In the spirit of T.E. Lawrence, Wilfred Thesiger spent five years wandering the deserts of Arabia, producing Arabian Sands, ‘a memorial to a. Arabian Sands is Wilfred Thesiger’s record of his extraordinary journey through the parched “Empty Quarter” of Arabia. Educated at Eton and. THESIGER, Sir Wilfred Patrick. Arabian Sands. London: Spottiswoode, Ballantyne and Co Ltd for Longmans, Green and Co Ltd,

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He would not have any guest who came to his tents go away hungry. This, and a dozen similar stories in the book, seemed not cause Thesiger any dismay, and certainly didn’t influence his perception of the people. I would argue that he had less than he thought.

For starters, Thesiger devoted little energy to visually describing things. Arabian Sands Wilfred Thesiger Snippet view – Lists with This Book. Thesigrr can tell, but I am sure that I know more about the care and breeding of camels than the average suburban office worker will ever need to know.

In arbaian travels every grain of sand has meaning. The Telegraph called the book a “precise sand emotionally charged account of his desert journeys”, adding that it “gained him a new reputation in late middle age as a writer, albeit one influenced by the romanticised prose of Lawrence and Doughty. Rub al Wilfree, also known as the Empty Quarter, the most desolate land on the whole planet. Theisger by no mark believed that the money would benefit the Bedouin who had always considered themselves superior to the town folk.

Arabian Sands

I like to browse through my books on a Sunday morning for some strange reason and came across this book that I read when I was working in Saudi Arabia and, as I had also met the bedouin and taken tea with them, I was interested to hear about Thesiger’s travels in that country.


The zrabian has minimal loss of material at the tips and a tiny chip at bottom rear panel which is he beginning of a one inch tear; some tearing at spine ends and the spine is somewhat darkened; modest edge wear.

Quotes from Arabian Sands. There are no discussion topics on this book yet. But when I read a book about a trip I’ll probably never take, I want to feel like I’m there, and Thesiger either di Hmmm, well, I guess I can’t honestly recommend this.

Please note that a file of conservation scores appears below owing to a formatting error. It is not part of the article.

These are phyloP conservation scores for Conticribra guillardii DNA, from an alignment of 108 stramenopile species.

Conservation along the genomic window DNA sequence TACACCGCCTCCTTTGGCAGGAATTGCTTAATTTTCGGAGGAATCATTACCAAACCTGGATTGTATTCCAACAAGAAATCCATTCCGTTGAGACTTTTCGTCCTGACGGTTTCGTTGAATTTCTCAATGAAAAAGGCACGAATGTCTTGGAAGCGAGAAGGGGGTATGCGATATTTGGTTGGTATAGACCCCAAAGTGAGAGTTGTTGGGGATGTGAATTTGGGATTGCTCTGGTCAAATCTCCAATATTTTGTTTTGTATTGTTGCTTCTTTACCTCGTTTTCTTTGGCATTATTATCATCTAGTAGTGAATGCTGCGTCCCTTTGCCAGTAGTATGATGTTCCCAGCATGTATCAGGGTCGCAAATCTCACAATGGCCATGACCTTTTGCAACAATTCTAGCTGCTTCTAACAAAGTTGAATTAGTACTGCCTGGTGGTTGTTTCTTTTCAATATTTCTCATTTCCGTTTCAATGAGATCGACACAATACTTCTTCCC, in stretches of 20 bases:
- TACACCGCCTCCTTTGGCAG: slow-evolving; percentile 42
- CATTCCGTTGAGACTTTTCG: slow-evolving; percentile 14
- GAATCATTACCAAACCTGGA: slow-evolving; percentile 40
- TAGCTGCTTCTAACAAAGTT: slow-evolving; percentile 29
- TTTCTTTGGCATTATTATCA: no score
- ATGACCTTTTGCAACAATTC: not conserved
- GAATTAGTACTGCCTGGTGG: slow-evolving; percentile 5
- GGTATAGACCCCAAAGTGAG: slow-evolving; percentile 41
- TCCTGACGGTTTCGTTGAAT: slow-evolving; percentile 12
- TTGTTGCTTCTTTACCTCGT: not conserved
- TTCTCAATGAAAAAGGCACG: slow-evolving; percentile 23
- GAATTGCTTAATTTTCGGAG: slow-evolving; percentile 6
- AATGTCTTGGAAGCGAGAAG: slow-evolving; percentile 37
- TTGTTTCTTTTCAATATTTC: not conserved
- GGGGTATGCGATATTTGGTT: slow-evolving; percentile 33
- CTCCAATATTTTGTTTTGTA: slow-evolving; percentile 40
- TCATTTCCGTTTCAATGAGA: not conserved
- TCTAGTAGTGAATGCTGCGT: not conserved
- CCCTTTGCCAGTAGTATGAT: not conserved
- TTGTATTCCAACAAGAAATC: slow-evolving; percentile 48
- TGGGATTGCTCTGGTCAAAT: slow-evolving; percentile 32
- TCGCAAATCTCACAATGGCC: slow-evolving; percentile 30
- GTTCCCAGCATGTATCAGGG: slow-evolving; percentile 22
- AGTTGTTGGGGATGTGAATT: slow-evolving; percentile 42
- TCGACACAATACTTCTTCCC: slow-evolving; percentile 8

Empires were built by men like Thesiger, driven by the need to claim to be the first to Wilfred Thesiger was born a few centuries too late, given his enterprising spirit and his thirst for the pristine lands, untouched by human development.

For me exploration was a personal venture. Thesiger is a wilgred, explorer and naturalist.

Sir Wilfred Thesiger: Arabian Sands, 1959. £195

God has brought you here — drink. He travelled with the Bedouin people, or as he calls them Bedu, experiencing their daily challenges of extreme heat, ice cold nights, long treks with camels under the relentless sun and the daily challenge of hunger and thirst.

His travels in the Empty Quarter of Arabia between and and describes the vanishing way of life of the Bedu. Even though he was born theisger British parents stationed in Africa at the time of his birthand educated in the UK, he said that he was most at home in the Arabian Desert.

Original Price is intact. The overarching message is one of incredible complexity, impossible to put into words, but incapable of simplification or stereotyping. I do not know Arabic; names became a total blur to me. As a result, at the end of the book one is left with this incredible understanding of and sympathy for the culture of the Bedu. Folding map tipped into rear endpaper – “The remarkable true story of one of willfred last great adventures of modern times”.


The Daily Telegraph stated: Arabian Sands includes accounts of both these crossings and is illustrated with Thesiger’s own dramatic photographs.

The recipient being Robin Hodgkin, the noted Educationalist and Mountaineer. I thought that was pretty arrogant.

As New full leather edition, has folding map laid in at the front. He immersed himself into their life, sharing food and water, hardship and company.

Sir Wilfred Thesiger: Arabian Sands, £ · Type & Forme

A fine companion volume, also b Even T. At first he could not stand the physical strain of camping shoulder to shoulder with so many men who never talked when they could shout. But my bigger complaint is with Thesiger’s thorough, oft-stated dismissal of everything and everyone not Bedu. There is something of the outdated ‘noble savage’ Romantic outlook I’m thinking of Fenimore Cooper and the last of the Mohicans in the above quote, but the arguments Thesiger brings in support of his thesis are convincing and often heartbreaking.

Find Rare Books Book Value. He certainly couldn’t go wherever he wanted. Finely bound in full luxurious leather with gold embossed decoration and gold gilt edges. I believe only St Exupery surpasses him when it comes to the spiritual joy the desert awakens in the a man who finds himself hundreds of miles away from the nearest inhabited land.

He scorns the advances of technology and the easy life of the coasts, finding solace instead in surroundings that would send most men fleeing across the sandy wastes gibbering in fear. In most places he visited, he was the first European ever to set eyes on the dunes and wadis of those deserts.